Whether you love it or hate it (and those are the only two options), listening to the Streets' crisply enunciated but urgent prattle again and again will tweak your worldview.

"It's quite clearly a perspective that no one here's heard before," says Adam Shore, the manager of Vice Records. Vice, the New York-based shock-button tastemaker magazine, was so enamored of Original Pirate Material that it founded a label just so it could bring the album to the United States. "If you go over to England, they're all obsessed with everything American, and so is Mike Skinner," he continues. "But in America, we don't know anything about England. I've learned more about England listening to Original Pirate Material than anything I've read or listened to in years. Hip-hop is supposed to be the ultimate absorber of all musics and people and lifestyles -- it makes sense that there's finally someone from this different background that's giving their take on the culture."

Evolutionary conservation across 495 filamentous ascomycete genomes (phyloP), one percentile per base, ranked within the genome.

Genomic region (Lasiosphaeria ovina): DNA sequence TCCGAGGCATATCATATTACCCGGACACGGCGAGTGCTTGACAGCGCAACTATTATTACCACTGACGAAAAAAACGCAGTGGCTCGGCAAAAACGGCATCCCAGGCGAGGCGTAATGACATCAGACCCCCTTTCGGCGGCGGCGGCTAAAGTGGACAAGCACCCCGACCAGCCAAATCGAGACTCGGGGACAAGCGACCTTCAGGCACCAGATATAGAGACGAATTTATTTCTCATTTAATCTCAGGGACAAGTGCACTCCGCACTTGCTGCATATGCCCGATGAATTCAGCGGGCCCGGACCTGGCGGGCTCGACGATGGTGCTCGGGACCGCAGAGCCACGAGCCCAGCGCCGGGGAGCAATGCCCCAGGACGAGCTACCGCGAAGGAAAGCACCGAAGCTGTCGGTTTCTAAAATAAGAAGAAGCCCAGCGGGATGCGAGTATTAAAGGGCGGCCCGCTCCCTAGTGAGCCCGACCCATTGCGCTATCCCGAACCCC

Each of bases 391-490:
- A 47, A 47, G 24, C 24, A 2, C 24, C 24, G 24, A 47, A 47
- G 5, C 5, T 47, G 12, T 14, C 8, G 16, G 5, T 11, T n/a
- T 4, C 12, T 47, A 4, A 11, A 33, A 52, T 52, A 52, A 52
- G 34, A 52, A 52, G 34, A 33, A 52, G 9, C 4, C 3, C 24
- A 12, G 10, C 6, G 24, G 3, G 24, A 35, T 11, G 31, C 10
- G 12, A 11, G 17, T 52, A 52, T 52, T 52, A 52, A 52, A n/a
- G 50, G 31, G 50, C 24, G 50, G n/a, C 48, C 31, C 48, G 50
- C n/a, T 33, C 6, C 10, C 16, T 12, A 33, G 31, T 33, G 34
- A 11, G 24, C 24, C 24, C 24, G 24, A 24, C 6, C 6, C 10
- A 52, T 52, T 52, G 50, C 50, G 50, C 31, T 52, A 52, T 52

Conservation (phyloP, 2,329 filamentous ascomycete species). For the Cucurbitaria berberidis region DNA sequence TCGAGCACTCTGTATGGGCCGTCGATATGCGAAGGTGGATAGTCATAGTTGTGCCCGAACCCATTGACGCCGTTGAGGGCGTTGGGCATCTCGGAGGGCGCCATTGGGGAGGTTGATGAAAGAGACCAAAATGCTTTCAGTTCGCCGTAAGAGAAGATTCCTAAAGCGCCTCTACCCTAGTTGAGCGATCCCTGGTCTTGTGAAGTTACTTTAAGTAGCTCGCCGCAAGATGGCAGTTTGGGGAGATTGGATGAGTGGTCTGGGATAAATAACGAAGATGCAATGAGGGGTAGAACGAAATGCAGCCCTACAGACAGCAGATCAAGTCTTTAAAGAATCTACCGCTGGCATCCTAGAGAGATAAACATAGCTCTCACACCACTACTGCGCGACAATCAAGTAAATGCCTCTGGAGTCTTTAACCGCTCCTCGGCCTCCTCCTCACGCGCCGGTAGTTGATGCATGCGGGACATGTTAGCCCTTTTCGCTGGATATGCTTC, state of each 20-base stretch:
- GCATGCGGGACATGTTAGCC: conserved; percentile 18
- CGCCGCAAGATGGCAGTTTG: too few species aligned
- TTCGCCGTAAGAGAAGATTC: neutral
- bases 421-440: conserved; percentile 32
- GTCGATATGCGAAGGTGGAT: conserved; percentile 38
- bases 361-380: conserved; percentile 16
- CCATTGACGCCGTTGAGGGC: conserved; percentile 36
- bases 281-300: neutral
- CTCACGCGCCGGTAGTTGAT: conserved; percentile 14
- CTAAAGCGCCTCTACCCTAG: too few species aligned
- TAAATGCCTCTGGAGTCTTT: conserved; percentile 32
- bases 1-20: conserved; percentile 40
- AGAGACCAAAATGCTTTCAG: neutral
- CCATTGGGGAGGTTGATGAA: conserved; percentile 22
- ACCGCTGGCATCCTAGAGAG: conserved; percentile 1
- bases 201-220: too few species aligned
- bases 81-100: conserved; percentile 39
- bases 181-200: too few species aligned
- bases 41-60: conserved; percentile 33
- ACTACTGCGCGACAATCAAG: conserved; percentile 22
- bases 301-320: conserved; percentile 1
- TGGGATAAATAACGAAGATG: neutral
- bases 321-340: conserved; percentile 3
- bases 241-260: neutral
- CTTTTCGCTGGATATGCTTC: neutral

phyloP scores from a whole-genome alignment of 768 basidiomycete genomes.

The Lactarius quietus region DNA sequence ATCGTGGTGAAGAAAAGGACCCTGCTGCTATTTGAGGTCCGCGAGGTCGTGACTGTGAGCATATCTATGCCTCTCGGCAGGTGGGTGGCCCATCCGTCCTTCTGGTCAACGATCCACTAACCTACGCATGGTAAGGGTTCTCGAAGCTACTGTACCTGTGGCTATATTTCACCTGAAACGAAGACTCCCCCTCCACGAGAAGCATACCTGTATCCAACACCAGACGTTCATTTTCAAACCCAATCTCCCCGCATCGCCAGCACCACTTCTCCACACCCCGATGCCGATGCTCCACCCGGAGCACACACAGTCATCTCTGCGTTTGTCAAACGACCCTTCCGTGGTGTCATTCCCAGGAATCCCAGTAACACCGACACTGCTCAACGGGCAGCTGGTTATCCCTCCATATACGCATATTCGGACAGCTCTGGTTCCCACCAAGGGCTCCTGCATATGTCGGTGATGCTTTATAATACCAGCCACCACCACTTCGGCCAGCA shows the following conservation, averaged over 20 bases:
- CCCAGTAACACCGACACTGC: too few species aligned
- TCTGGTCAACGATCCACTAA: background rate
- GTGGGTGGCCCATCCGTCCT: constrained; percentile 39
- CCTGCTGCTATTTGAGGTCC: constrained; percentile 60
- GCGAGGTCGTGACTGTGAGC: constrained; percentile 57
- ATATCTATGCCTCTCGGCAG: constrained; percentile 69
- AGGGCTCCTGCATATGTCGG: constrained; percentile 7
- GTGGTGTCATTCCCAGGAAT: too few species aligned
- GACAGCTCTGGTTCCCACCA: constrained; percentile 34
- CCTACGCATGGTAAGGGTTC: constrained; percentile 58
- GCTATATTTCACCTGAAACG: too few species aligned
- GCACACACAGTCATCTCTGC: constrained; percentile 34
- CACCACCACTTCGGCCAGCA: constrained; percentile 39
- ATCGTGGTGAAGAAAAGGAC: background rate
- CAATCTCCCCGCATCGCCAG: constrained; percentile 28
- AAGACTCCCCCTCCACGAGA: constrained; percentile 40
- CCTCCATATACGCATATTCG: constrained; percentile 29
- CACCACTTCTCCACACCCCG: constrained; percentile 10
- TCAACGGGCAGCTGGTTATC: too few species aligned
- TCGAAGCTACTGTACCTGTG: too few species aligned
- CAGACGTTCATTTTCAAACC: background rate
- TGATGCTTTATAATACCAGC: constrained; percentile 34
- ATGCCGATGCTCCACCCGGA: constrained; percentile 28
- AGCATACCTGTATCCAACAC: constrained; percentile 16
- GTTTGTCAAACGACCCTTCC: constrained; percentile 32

Shore says he considers what Skinner does to be hip-hop, essentially; Skinner concurs. But it's doubtful whether many aligned with the American urban music continuum will resonate with the Streets -- the identity politics will be meaningless to the mainstream's big-baller mythos (Skinner is adamant that he's not representing the ghetto), and those from the underground will quibble about the technical proficiency of his rhyming. The closest analogy to Skinner's MO is the peculiar voice-over style MCs and DJs adopt for London pirate radio broadcasts. Wedged between the handful of giant BBC signals, these underpowered shows waft in and out of clarity, giving the rolling bass lines of the two subgenres pirate radio engendered -- drum 'n' bass and speed garage -- an even more ebbing and flowing feel. Their hosts toast over the ceaselessly mixed programming in lilting monologues that served as introductions to the records and testimonials on the rawness of the station, with some silly wordplay thrown in.